Thursday, December 6, 2018
From the Chicago Tribune:
If you are divorced, widowed or never married and develop cancer, watch out. You may get less aggressive treatment than your married friends.
We've often heard about studies showing that married adults are more likely to survive cancer than singles. But buried in those same studies is another finding that hasn't made the headlines. When surgery or radiotherapy is the treatment of choice, patients with spouses are more likely to get it.
Read more here.
Wednesday, December 5, 2018
From the Atlantic:
These should be boom times for sex.
The share of Americans who say sex between unmarried adults is “not wrong at all” is at an all-time high. New cases of HIV are at an all-time low. Most women can—at last—get birth control for free, and the morning-after pill without a prescription.
If hookups are your thing, Grindr and Tinder offer the prospect of casual sex within the hour. The phrase If something exists, there is porn of it used to be a clever internet meme; now it’s a truism. BDSM plays at the local multiplex—but why bother going? Sex is portrayed, often graphically and sometimes gorgeously, on prime-time cable. Sexting is, statistically speaking, normal.
Polyamory is a household word. Shame-laden terms like perversion have given way to cheerful-sounding ones like kink. Anal sex has gone from final taboo to “fifth base”—Teen Vogue (yes, Teen Vogue) even ran a guide to it. With the exception of perhaps incest and bestiality—and of course nonconsensual sex more generally—our culture has never been more tolerant of sex in just about every permutation.
But despite all this, American teenagers and young adults are having less sex.
To the relief of many parents, educators, and clergy members who care about the health and well-being of young people, teens are launching their sex lives later. From 1991 to 2017, the Centers for Disease Control and Prevention’s Youth Risk Behavior Survey finds, the percentage of high-school students who’d had intercourse dropped from 54 to 40 percent. In other words, in the space of a generation, sex has gone from something most high-school students have experienced to something most haven’t. (And no, they aren’t having oral sex instead—that rate hasn’t changed much.)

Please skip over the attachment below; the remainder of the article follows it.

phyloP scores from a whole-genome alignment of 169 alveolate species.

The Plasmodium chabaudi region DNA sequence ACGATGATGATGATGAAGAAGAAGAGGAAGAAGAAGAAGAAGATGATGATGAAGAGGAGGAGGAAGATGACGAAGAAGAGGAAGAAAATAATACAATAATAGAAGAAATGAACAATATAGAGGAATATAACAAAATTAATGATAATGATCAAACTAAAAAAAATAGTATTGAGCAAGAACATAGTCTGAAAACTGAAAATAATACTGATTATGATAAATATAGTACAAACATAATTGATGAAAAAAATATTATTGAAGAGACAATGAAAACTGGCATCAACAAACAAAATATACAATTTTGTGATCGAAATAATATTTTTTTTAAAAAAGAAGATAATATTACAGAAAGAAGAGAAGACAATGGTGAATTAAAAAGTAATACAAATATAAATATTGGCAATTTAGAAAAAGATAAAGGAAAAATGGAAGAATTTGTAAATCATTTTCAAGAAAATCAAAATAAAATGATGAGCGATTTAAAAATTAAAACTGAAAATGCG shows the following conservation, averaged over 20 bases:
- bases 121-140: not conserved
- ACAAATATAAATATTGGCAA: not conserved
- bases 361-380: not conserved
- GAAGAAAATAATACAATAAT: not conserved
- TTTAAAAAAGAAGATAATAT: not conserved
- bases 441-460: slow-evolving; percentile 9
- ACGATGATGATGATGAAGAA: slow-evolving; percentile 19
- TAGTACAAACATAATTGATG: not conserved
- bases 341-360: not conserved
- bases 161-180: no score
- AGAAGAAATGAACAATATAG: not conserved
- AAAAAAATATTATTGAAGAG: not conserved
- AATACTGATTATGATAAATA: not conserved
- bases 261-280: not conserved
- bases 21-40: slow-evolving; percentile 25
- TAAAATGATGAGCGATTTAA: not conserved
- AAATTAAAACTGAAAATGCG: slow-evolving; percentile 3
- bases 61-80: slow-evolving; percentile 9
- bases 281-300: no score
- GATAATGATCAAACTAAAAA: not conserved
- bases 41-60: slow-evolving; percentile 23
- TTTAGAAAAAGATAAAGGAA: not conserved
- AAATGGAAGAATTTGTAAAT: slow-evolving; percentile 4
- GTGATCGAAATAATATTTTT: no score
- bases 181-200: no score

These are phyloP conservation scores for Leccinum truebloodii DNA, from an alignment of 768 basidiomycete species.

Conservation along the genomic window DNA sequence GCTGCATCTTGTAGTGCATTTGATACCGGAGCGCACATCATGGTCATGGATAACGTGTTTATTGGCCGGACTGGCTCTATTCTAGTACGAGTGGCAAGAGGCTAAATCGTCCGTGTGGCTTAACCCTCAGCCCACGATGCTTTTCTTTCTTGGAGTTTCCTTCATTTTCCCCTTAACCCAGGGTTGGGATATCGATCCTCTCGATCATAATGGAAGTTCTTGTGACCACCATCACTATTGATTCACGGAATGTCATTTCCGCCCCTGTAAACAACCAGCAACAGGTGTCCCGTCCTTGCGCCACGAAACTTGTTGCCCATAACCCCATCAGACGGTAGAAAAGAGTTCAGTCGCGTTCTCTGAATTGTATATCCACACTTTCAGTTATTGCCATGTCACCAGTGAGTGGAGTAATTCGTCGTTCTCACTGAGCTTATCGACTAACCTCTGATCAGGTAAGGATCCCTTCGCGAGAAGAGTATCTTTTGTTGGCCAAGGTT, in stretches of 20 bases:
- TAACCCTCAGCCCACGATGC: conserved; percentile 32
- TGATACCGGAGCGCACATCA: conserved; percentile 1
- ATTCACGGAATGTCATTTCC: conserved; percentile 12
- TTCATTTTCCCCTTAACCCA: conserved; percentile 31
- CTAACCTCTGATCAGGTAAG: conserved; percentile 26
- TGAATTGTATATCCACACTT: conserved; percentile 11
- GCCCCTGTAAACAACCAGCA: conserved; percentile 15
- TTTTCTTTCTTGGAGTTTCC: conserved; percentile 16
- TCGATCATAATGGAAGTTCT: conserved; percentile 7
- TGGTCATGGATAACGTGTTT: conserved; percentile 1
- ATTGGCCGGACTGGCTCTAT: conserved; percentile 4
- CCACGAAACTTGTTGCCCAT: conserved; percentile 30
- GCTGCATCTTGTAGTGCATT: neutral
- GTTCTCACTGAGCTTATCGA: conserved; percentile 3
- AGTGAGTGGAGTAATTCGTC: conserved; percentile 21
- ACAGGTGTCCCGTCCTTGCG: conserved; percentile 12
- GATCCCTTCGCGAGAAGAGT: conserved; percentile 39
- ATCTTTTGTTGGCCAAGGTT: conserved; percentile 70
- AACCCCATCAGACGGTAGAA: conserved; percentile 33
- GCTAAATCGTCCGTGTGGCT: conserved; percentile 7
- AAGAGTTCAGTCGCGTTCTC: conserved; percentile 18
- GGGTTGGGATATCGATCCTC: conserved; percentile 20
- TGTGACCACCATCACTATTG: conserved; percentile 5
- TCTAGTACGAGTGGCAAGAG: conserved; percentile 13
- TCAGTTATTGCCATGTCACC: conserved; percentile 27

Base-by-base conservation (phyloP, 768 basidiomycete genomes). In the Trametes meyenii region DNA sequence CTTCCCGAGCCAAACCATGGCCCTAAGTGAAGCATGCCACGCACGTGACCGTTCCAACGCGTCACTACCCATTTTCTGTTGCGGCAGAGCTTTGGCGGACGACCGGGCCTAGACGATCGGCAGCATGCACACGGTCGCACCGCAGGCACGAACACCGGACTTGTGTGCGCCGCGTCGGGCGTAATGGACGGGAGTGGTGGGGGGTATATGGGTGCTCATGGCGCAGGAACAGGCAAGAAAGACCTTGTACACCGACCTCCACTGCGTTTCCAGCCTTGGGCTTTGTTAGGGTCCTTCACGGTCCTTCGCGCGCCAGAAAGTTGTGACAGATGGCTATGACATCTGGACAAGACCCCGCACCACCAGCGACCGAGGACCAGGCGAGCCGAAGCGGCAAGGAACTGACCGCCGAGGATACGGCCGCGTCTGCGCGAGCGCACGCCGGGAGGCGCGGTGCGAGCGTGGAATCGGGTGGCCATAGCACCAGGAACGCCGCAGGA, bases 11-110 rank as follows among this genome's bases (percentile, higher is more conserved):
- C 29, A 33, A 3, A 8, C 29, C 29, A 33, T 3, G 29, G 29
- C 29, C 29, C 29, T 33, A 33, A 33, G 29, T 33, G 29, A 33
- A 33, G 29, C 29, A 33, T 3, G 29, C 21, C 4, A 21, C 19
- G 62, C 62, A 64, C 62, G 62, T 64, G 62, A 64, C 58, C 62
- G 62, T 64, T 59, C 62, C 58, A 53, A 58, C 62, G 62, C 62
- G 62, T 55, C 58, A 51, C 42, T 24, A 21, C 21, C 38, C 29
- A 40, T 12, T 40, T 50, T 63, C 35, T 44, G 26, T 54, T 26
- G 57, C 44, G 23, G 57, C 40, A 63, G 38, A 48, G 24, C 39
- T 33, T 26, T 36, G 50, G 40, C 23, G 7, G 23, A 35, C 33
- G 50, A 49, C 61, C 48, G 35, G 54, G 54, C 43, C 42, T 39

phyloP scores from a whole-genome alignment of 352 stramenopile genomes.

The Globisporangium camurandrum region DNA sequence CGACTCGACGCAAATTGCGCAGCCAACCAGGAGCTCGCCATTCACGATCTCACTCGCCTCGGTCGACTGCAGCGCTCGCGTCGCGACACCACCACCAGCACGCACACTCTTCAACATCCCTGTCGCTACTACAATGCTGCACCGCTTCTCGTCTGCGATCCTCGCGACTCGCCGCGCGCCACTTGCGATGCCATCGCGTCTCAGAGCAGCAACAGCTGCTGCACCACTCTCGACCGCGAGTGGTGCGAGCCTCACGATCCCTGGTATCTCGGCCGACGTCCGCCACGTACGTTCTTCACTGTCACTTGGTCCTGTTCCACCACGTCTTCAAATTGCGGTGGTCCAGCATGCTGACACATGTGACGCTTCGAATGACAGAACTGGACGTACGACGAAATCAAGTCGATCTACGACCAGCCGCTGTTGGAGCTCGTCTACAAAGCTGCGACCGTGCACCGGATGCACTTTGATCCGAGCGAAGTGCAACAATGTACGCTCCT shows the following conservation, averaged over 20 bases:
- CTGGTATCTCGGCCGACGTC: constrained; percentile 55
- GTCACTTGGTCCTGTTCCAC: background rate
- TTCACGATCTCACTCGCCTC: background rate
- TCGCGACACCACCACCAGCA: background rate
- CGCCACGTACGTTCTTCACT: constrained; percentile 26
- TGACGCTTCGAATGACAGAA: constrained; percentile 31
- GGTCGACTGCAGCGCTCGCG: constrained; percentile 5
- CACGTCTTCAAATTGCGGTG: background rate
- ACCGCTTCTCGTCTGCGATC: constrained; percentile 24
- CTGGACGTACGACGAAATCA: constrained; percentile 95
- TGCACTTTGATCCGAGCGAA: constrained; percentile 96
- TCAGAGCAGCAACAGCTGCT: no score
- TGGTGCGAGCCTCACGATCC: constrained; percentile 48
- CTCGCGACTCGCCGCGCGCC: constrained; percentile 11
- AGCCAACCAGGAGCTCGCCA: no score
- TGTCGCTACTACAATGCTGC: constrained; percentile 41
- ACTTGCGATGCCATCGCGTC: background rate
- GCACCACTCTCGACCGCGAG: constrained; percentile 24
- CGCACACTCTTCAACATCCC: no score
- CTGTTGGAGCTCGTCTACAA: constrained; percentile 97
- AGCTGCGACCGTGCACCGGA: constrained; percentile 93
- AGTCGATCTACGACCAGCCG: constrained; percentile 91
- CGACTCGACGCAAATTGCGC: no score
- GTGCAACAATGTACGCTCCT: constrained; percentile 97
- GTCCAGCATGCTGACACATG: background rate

Read more here.
Tuesday, December 4, 2018
From the Atlantic:
[The term "emotional labor"] was first coined by the sociologist Arlie Hochschild in her 1983 book on the topic, The Managed Heart. Emotional labor, as she conceived it, referred to the work of managing one’s own emotions that was required by certain professions. Flight attendants, who are expected to smile and be friendly even in stressful situations, are the canonical example. In recent years, the term’s popularity has grown immensely—Google searches for it are up, and it’s being mentioned more and more in books and academic articles.
Many people who write about emotional labor do tip their hats to Hochschild, and acknowledge that they are expanding her original definition, but the umbrella of emotional labor has grown so large that it’s starting to cover things that make no sense at all, such as regular household chores, which are not emotional so much as they are labor, full stop. “Really, I’m horrified,” Hochschild said of the concept creep when I called her to set the record straight.
Read more here.
Monday, December 3, 2018
From the U.S. Census Bureau:
Adults in the United States are increasingly delaying saying “I Do” as the median age at first marriage continues to climb, according to new data released today by the Census Bureau.
The median age at first marriage in the United States has continued to rise in recent years from 27.1 and 25.3 years in 2003 for males and females, respectively, to 29.8 and 27.8 years in 2018. This upward trend is consistent with other changes to U.S. households and family structure according to new tables released today by the Census Bureau.
Read more here.
Sunday, December 2, 2018
From the Cut:
Michelle Obama set the record straight during an appearance at Barclays Center in Brooklyn on Saturday night, one of the many stops on her Becoming book tour. Speaking about work life balance, and finding a way to excel in your career and marriage, Obama spoke frankly about what works and what doesn’t — and that the expectation of “having it all” isn’t always feasible.